Saturn: A New Look at an Old Devil, by Liz Greene
Weiser Books, 9781578635078, 196 pp., 1976, 2011
It’s hard to say 25 years later how good of a book Saturn really is. Some books it’s easy to tell how they’ve aged, but this isn’t one of them. My problem in discerning how good the book is stems from the fact that throughout the book, the foreword, the blurb on the back it talks about how revolutionary and ground breaking this book is, yet nothing in it is new to me, in fact every book I have on modern astrology agrees with it. So either this book really was prolific in that sense, or it was overly hyped up.
The basic premise of this work is two-fold: Saturn is this misunderstood force and can be beneficial, and astrology has to be taken out of the realm of dictatorial fate.
Tackling the first part, this “New look at an Old Devil” this is where I have trouble seeing what makes this book special. If it was the first book to engage with Saturn in a positive light, then it has done its job, because all my modern astrology books mention some of the good side of Saturn, and when I was apprenticing my astrology teacher showed me both sides. Continue reading
Runecaster’s Handbook: the Well of Wyrd, by Edred Thorsson
Red Wheel/Weiser, 9781578631360, 129 pp. (incl. glossary and index), 1988, 1999
Runecaster’s Handbook is a concise volume, targeted at providing the reader with just enough information to go about making and casting the rune-lots. As such, it touches briefly on a great many subjects, constantly referencing and referring the curious reader to Thorsson’s other works: Futhark: A Handbook of Rune Magic, and Runelore: A Handbook of Esoteric Runology.
Thorsson begins with a chapter on the history of the runes, followed by a chapter on divinatory theory. His approach to history is scholarly rather than the wishful thinking commonly found in Occult or New Age books. He clearly outlines which associations and practices have been documented historically and is explicit in presenting interpretation as interpretation rather than fact. Continue reading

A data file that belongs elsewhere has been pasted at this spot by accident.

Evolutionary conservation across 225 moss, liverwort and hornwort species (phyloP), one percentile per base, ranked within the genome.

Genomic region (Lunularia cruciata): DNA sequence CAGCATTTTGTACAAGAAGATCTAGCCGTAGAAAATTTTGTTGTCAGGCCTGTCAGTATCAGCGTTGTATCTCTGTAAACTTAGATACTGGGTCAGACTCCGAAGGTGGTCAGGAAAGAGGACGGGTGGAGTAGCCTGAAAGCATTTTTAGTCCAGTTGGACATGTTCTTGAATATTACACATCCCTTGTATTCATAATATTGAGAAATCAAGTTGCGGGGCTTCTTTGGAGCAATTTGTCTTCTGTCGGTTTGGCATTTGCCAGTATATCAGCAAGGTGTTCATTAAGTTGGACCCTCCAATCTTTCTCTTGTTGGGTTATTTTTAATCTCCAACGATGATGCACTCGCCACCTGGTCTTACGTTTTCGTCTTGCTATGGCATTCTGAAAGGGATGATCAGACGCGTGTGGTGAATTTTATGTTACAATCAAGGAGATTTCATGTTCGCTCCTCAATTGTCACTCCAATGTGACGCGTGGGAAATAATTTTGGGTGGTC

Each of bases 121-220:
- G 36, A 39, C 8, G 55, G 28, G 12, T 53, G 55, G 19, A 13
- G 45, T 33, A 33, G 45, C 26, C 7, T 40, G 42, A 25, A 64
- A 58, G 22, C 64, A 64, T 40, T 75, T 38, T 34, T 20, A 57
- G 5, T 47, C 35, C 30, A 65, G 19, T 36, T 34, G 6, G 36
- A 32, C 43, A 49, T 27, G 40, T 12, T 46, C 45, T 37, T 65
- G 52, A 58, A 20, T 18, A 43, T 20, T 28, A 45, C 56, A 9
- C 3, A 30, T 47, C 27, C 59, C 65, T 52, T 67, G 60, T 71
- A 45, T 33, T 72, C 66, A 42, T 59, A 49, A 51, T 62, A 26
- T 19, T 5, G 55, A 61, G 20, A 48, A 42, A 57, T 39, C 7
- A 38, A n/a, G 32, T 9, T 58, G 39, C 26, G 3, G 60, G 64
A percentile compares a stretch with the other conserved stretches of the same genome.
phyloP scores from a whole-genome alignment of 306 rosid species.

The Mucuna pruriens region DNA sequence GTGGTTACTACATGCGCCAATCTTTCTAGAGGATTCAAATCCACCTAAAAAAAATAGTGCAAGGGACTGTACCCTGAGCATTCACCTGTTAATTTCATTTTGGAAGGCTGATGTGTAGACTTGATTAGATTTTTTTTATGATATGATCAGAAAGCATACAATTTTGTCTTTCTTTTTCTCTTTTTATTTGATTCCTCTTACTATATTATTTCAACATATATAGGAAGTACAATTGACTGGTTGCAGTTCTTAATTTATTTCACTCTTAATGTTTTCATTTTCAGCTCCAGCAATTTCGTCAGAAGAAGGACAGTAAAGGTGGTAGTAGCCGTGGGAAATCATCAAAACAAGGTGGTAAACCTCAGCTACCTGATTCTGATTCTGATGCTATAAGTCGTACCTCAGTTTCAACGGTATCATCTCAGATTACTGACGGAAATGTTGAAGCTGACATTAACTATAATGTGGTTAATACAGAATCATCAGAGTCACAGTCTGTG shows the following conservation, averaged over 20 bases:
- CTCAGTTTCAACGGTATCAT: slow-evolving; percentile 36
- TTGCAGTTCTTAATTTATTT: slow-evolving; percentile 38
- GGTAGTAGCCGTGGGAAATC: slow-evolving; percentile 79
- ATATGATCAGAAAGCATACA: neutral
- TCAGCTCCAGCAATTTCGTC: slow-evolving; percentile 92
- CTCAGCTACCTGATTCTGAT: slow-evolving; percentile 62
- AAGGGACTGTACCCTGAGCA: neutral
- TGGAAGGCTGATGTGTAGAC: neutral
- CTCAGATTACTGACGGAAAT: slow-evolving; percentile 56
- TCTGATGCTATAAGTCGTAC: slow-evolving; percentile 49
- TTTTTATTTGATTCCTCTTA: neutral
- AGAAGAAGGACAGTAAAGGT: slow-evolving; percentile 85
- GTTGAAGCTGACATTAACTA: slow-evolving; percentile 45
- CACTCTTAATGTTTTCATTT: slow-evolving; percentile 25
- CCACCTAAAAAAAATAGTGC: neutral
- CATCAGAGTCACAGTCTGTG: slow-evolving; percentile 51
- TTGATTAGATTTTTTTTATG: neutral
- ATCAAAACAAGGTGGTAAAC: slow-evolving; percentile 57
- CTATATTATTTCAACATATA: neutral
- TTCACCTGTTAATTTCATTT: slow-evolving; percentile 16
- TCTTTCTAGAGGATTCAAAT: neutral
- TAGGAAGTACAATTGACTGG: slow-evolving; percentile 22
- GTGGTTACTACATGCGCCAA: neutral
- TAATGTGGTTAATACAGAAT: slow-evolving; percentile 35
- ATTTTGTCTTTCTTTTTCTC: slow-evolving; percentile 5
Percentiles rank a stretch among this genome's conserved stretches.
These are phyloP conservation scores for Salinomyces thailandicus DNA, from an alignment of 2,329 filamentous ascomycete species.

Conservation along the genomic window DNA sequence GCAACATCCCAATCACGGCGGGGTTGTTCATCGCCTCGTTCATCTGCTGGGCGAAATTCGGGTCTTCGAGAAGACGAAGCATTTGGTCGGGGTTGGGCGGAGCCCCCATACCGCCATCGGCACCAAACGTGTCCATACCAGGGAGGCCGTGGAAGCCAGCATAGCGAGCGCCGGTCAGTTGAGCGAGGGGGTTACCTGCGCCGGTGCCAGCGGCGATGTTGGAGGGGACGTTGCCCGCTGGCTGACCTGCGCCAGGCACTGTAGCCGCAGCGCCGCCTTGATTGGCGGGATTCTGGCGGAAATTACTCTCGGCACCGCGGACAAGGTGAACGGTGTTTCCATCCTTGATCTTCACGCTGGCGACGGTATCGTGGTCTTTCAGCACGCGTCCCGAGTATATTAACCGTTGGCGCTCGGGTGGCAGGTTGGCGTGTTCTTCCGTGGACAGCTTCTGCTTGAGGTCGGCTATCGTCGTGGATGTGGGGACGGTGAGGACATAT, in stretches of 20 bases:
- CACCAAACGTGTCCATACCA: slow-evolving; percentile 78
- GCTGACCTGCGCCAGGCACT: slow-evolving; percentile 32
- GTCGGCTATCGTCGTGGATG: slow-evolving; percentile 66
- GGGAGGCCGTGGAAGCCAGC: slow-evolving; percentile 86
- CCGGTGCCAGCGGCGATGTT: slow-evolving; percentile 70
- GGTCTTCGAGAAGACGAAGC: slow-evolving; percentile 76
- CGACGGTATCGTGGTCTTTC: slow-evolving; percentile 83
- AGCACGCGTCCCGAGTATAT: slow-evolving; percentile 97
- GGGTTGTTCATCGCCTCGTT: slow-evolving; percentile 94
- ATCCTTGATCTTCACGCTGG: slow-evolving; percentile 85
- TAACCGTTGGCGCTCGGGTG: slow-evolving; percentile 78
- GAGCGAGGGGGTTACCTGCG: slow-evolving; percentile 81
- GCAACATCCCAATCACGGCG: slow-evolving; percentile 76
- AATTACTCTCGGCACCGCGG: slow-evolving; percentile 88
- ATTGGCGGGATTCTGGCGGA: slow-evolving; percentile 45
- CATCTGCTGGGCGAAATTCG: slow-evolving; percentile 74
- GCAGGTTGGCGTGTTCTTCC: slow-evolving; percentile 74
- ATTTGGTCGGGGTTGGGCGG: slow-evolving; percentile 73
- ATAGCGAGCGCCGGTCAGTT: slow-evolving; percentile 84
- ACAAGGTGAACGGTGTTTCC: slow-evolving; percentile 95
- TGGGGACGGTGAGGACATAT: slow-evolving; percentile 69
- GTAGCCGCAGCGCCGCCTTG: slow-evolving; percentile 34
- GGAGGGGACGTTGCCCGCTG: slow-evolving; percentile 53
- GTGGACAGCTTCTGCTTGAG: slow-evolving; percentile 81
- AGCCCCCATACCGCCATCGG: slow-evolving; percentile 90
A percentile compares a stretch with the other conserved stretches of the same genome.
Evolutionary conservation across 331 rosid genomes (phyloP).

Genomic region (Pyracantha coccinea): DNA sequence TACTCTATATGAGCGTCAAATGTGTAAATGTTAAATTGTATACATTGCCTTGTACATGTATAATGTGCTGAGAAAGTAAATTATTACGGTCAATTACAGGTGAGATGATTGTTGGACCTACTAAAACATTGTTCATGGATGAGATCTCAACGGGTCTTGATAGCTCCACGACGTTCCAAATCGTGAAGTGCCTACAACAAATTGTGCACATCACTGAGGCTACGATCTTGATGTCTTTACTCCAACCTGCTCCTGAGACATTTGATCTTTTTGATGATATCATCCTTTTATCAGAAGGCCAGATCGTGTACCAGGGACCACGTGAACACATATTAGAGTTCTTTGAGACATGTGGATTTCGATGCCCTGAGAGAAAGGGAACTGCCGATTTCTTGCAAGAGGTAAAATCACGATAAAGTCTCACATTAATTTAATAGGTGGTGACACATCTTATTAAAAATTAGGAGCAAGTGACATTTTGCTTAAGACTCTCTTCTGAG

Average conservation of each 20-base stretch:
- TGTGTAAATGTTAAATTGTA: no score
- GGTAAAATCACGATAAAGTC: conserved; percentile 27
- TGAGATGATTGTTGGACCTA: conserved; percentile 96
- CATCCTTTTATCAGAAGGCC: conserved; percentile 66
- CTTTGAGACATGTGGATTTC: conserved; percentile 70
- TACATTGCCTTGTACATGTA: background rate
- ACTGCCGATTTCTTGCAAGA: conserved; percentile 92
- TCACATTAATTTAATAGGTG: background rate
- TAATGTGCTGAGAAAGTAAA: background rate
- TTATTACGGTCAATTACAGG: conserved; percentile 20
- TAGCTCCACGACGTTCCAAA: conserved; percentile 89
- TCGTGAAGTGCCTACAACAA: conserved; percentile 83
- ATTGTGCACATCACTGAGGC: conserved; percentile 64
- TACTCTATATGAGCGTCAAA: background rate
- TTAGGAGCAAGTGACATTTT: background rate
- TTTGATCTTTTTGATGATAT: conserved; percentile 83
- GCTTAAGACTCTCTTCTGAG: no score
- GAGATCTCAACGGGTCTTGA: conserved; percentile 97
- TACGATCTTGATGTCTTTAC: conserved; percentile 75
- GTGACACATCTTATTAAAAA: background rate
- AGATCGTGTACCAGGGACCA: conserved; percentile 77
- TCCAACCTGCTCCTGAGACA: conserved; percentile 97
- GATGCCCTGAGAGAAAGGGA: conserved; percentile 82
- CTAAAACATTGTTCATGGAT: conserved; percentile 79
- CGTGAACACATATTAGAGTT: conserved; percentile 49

Qabbalistic Magic: Talismans, Psalms, Amulets, and the Practice of High Ritual, by Salomo Baal-Shem
Destiny Books, 9781594773587, 470 pp., 2011
There are books aplenty on magic and its many side paths, but there are only a few of which I can truly say, ‘this is unique, this is something you must have on your shelf, this is a book you will turn to again and again.’
- Dolores Ashcroft-Nowicki
Ashcroft-Nowicki is right, this is just such a book and it’s very refreshing to see. What makes this book on Qabalistic magick so different? No lengthy tables of associations for the Spheres and Paths, no cross-pollination or paradigms, no Christianization; this book is about the Jewish Qabalah, rather than the altered form more popular in Western Magickal Traditions. Continue reading
Foundations of Magic: Techniques and Spells That Work, by J F O’Neill
Llewellyn Worldwide, 0738707430, 253 pp. (incl. appendices and index), 2005
Reviewed from an uncorrected proof
Foundations of Magic is presented as an introductory course to non-denominational magic. It has been written with the absolute beginner in mind, even, or perhaps especially, the sceptical beginner. O’Neill’s goal is to teach the reader what he regards as the basic skills required for successful magical workings and provide a mini-grimoire of spells that the student can undertake for their own benefit and to demonstrate that magic does in fact work.
The book is organized into two parts. Part I comprises three chapters, covering the definition and description of Magic, the Psychology of Magic, and lastly, the actual process of casting spells, including a practise spell. Continue reading
The Light of Sex: Initiation, Magic, and Sacrament, by Maria de Naglowska
Translated by Donald Traxler, Forward by Hans Thomas Hakl
Inner Traditions, 9781594774157, 125 pp. (incl. appendices, notes and index), 2011
Maria de Naglowska (1883-1936) was born as Mariya Naglovskaya in St Petersburg. She left Russia for Berlin before settling in Geneva; lived in Rome, and later Paris. The rumours surrounding her fly: she may have known Rasputin, she may have had a love affair with Julius Evola, she may have been a member of this or that secret society. We do know that she was a journalist, a poet, and she has several books to her name.
Today de Naglowska may be best remembered for her “translation” of Paschal Beverly Randolph’s Magia Sexualis, which, as I learned from the Donald Traxler’s introduction, seems to have included much of her own material, as well as that from other sources. Though with this new translation of The Light of Sex – the first time it has appeared in English – and several other translations of her work forthcoming from Inner Traditions, her renown is likely to grow.
In Paris de Naglowska earned the nickname La Sophiale de Montparnasse” for her teachings on “Satanism” and sex magick. Though she called herself a “Satanic woman”, her views on Satanism were not based on traditional Christian mythology. She equated god with life, and Satan with the negation of life, and both aspects are a necessary part of being human. Continue reading